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Assessing Infant Breastfeeding Beliefs Among Low-Income Mexican Americans

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Focus groups were conducted with low-income, pregnant women and new mothers receiving services from the Special Supplemental Nutrition Program for Women, Infants, and Children (WIC program) along with their male partners and their mothers. All participants were Hispanics of Mexican American origin. The topics for the focus-group discussions were breastfeeding beliefs and perceptions. All participants were aware of the benefits of breastfeeding. Participants identified time, embarrassment, and pain as barriers to breastfeeding; discussed decision-making efforts regarding breastfeeding; identified cultural beliefs related to breastfeeding; and discussed the lack of care-provider support for breastfeeding.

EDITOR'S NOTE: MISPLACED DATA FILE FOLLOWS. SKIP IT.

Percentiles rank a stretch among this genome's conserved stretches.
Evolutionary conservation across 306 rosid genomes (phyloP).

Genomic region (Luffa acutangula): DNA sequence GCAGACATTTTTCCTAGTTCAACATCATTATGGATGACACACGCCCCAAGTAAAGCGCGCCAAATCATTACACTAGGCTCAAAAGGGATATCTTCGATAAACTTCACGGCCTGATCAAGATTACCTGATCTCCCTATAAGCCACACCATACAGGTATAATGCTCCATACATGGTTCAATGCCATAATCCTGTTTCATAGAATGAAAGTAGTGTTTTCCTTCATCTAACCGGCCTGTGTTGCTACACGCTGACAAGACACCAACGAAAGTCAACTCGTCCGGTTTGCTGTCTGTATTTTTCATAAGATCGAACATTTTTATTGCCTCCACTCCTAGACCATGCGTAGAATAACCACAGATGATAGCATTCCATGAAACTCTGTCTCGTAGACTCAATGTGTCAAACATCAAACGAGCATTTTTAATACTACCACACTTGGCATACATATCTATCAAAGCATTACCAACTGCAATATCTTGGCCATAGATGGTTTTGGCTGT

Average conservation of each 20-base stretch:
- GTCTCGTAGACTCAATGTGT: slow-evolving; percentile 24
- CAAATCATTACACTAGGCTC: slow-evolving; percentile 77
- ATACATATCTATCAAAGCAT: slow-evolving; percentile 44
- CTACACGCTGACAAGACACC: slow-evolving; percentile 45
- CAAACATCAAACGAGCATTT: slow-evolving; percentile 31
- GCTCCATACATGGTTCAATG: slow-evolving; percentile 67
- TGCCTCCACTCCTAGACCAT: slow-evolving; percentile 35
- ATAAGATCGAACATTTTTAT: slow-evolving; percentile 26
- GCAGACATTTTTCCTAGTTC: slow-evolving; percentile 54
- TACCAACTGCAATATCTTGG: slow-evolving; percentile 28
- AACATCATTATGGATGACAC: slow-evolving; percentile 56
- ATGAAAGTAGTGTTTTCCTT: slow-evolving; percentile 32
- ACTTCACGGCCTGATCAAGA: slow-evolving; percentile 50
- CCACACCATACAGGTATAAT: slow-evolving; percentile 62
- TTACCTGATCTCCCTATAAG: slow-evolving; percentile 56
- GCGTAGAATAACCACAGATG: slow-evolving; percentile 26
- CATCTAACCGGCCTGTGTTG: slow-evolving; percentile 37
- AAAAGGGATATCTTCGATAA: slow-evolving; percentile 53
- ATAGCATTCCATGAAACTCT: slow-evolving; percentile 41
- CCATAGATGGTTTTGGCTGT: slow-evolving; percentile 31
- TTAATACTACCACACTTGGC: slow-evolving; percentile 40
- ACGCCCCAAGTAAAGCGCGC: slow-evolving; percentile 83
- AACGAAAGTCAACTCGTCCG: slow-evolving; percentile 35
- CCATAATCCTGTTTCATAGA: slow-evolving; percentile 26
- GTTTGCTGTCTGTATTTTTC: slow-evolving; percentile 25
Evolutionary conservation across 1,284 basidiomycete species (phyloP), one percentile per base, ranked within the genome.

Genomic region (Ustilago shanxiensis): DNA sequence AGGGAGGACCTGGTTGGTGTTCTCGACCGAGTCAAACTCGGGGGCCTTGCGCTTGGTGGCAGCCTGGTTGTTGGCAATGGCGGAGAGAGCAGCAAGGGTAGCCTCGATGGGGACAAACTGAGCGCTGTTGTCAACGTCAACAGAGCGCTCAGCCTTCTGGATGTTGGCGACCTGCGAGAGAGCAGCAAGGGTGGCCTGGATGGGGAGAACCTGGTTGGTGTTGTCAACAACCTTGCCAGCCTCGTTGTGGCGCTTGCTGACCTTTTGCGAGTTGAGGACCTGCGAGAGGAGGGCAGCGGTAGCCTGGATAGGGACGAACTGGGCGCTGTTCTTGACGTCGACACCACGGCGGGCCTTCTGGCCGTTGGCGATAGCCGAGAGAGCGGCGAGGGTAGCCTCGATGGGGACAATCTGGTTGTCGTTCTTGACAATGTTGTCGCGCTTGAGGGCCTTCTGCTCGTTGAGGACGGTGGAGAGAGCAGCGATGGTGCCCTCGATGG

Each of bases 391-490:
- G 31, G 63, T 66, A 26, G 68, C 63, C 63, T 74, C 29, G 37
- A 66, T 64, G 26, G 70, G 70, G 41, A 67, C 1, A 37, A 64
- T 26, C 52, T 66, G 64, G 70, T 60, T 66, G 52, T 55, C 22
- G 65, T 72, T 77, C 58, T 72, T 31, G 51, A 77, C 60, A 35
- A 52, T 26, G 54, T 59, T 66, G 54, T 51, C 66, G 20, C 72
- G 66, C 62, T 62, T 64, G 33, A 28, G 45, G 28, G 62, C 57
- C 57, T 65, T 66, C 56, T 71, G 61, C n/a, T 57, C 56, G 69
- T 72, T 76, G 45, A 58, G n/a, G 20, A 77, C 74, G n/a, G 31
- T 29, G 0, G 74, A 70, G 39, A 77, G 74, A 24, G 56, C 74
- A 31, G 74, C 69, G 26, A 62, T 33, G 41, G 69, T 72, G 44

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Keywords: Mexican Americans; breastfeeding; cultural beliefs

Document Type: Research Article

Affiliations: 1: Sara Gill is an assistant professor in the Department of Family Nursing Care, School of Nursing at the University of Texas Health Science Center at San Antonio. 2: Elizabeth Reifsnider is an associate professor in the Department of Chronic Nursing Care, School of Nursing at the University of Texas Health Science Center at San Antonio. 3: Angela Mann is a former graduate student from the Schools of Nursing and Public Health University at the Texas Health Science Centers at San Antonio and Houston. 4: Patty Villarreal is a pediatric nurse practitioner for the San Antonio Metropolitan Health District in Texas. 5: Mindy Tinkle is the intramural program director for research and training at the National Institute of Nursing Research, National Institutes of Health, in Bethesda, Maryland.

Publication date: 01 June 2004

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